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Incentivising Education

2008
It was our weekly English department meeting. The morale in our school was not so great so the principal attended our meeting and began with a talk about teamwork.
A few days prior to this my journalism class was discussing what to include in the next issue of the school newspaper.
“How about we talk about the Science bribes?” our editor-in-chief said.
“What are you talking about?” I asked.
She proceeded to tell me that students were brought to the auditorium during their Science classes and were given basically a pyramid of prizes for doing their best on the state Science test. This was the year the Florida Science Tests were going to count towards our school grade, but had no consequence for the students. What would be their motivation to do well?
The students showed me a copy of the Science prizes. If you scored 10% over last year’s score you would receive free prom tickets, 20% over a free yearbook and prom tickets, etc…
I was the yearbook sponsor and was never told about this.
So, during the department meeting, after the inspiring speech about teamwork when the principal asked if we had any thoughts I asked the department if they knew about the prizes for the Science tests. They did not.
Here we (and the Math department) had been responsible for the school grade almost entirely at this point, responsible for getting the bonus money that was distributed to all teachers and employees. Now, Science was instituting an incentive package for our students.
“Well,” our principal said, “this is what the Science department came up with. If the English department wants to create something similar I am all ears.”
Immediately, and much to my dismay, colleagues started talking about what we could offer to raise their motivation—extra credit, semester exam grades, special parties.
“No, no, no. We’re missing the point here. Do we really want to give I-pods to students who score the best?”
“Ooooh..I-pods, write that down.”
The bell rang and it was time to go to class, but soon after the emails started—“we could offer…., or we could give…”
I was beyond disheartened.

And this problem had not gone away. It has only gotten worse.
In my opinion, this is why these incentives are wrong…
1. In MANY standardized tests, the tests are poorly designed or scored. In other words we don’t believe for the most part that they measure real learning. See my report on the FCAT Writing scores and you will know this is true. I worked at a school that gave pizza parties to kids who scored a 6 on their writing. Two of those 14 papers were almost incomprehensible. But guess what? We didn’t see those papers until October of the following year, long after those two students enjoyed the incentives and worse—mistakenly considered themselves accomplished.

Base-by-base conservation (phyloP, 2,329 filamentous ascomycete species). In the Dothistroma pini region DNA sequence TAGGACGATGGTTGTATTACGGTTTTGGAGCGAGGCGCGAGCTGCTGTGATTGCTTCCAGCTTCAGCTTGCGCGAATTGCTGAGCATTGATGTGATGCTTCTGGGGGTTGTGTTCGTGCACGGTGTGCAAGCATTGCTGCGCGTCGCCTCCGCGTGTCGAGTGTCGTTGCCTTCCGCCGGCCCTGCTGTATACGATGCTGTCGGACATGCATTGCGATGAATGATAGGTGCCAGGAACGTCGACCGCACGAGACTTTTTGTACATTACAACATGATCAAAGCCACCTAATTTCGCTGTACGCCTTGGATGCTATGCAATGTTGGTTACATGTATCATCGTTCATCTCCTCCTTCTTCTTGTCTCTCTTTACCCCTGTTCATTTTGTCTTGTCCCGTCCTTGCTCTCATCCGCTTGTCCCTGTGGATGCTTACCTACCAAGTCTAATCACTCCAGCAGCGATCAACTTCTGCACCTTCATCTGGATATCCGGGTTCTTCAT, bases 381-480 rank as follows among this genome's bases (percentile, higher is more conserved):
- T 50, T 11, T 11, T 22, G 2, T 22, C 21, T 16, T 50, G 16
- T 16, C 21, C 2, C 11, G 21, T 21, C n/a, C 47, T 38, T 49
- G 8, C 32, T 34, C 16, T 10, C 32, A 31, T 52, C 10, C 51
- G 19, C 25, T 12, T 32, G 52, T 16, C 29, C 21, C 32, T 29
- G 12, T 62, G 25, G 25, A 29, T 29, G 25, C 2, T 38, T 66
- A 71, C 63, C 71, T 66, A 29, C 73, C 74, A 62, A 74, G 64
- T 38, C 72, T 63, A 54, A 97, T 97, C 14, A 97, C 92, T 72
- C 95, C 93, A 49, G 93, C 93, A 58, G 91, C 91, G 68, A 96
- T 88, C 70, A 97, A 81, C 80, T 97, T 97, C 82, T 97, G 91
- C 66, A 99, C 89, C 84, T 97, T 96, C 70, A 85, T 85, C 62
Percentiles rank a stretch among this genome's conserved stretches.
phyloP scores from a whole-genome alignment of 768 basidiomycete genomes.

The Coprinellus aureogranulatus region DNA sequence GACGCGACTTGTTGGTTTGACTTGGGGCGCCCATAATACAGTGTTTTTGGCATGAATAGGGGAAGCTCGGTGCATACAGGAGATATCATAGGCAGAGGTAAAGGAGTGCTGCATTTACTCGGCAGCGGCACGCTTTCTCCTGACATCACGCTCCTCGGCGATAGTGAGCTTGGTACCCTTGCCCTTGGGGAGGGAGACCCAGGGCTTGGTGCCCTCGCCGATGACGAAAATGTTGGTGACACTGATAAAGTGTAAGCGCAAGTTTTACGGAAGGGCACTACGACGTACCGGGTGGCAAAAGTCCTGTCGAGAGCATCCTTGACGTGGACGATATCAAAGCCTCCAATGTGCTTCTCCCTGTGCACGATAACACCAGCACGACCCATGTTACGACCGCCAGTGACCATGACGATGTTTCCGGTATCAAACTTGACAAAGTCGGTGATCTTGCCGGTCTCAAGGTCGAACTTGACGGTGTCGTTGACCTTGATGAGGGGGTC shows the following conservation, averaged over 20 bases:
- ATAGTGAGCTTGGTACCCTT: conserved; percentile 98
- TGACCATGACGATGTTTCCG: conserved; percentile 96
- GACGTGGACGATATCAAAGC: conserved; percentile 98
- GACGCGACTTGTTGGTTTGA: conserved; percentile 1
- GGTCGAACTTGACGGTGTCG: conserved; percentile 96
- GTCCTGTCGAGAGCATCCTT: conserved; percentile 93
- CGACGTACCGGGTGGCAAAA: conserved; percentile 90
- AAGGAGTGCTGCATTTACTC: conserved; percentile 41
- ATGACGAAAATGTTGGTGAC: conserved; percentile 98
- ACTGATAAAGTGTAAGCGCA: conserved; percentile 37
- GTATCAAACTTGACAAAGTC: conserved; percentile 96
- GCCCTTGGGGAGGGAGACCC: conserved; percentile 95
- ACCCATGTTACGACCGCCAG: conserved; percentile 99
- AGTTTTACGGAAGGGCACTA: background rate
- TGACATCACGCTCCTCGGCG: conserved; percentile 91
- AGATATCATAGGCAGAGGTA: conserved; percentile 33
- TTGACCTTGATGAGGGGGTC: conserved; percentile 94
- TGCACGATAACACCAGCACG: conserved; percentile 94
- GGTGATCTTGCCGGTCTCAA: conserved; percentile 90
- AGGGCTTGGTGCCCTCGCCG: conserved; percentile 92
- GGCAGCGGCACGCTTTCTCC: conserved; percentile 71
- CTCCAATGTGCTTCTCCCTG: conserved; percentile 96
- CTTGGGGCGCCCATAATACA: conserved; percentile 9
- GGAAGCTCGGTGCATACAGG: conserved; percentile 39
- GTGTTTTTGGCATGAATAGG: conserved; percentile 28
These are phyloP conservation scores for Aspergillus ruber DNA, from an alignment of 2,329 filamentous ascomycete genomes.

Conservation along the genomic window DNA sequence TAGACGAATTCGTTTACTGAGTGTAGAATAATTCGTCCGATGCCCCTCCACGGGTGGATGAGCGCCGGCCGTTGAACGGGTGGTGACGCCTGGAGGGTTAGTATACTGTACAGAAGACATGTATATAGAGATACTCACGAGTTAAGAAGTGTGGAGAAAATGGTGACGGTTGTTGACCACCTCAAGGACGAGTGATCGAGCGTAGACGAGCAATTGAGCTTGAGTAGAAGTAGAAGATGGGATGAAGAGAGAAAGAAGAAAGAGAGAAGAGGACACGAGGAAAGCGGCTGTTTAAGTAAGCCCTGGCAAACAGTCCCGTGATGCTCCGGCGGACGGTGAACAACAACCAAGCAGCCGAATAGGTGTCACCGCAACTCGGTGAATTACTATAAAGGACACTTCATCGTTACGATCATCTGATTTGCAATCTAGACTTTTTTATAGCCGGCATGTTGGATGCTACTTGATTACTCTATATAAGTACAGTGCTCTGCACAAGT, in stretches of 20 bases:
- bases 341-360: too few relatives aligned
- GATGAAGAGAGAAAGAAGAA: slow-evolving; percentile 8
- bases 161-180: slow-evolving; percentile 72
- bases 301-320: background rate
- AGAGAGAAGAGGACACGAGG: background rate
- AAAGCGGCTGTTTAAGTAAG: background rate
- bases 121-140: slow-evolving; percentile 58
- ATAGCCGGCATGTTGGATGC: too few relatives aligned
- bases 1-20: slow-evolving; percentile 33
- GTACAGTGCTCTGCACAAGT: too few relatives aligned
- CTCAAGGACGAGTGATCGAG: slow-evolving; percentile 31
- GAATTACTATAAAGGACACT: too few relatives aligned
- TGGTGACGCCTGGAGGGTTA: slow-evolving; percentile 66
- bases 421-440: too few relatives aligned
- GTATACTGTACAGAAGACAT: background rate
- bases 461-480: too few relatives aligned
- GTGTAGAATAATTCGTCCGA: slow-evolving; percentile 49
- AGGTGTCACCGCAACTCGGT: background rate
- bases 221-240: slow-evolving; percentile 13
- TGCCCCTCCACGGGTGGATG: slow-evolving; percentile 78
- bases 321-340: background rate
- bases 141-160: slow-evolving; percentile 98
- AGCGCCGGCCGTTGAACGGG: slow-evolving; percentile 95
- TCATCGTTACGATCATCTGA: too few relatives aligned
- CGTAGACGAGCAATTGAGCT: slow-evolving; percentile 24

2. Our incentives are targeted primarily for improving on standardized tests. Why don’t we offer incentives for every achievement in the classroom? Why? Because the high stake tests affects school grades which affect US. And because we would never be able to afford incentives for everything they do in class. So even though we most often BELIEVE and REINFORCE to our students that these tests are only ONE measurement of their ability, and we tout in public how much we disapprove of these tests, we put huge emphasis on it. We are making it high stakes, too. It’s a bit hypocritical.
Instead of putting our efforts toward screaming about the tests –for instance a Science test that counts against us but has no bearing on a student so why would they care about taking it—we teach them how to play the game. Their scores come in great so what’s the problem some will say. Meanwhile, other schools don’t offer these incentives, kids don’t take the test or don’t take it seriously and we see that school’s low scores and shake our heads disapprovingly.
3. What are we teaching our kids? The most common argument I hear—even from my Area Superintendent at the time—is that this is the way our world works now. “In the real world employees are given incentives to reach a goal; this is not much different.”
But it is.
First of all, this quote was told to me in 2008 before we dipped into major recession. Do you think jobs today are offering incredible incentives? Having a job is the incentive. Just like in school, having an education to get a job, should be the incentive.
Ask teachers if they think students today feel more “entitled” than ever before and I think you will find they would most likely say yes. Do we have any shared blame in that? Even extra credit (for another post another day) is abused for this purpose.
Education’s goal is to make the world a BETTER place. We are here to help our students prepare for that outside world. Do we really believe that every task they face that will be difficult will come with extrinsic incentives?
Or do we want to instill in our students that education is the reward? For teachers, this is a much harder goal to reach, but when kids believe it, isn’t that the intrinsic value we find most rewarding?

Would love to know what you think. I feel I am in the minority here.

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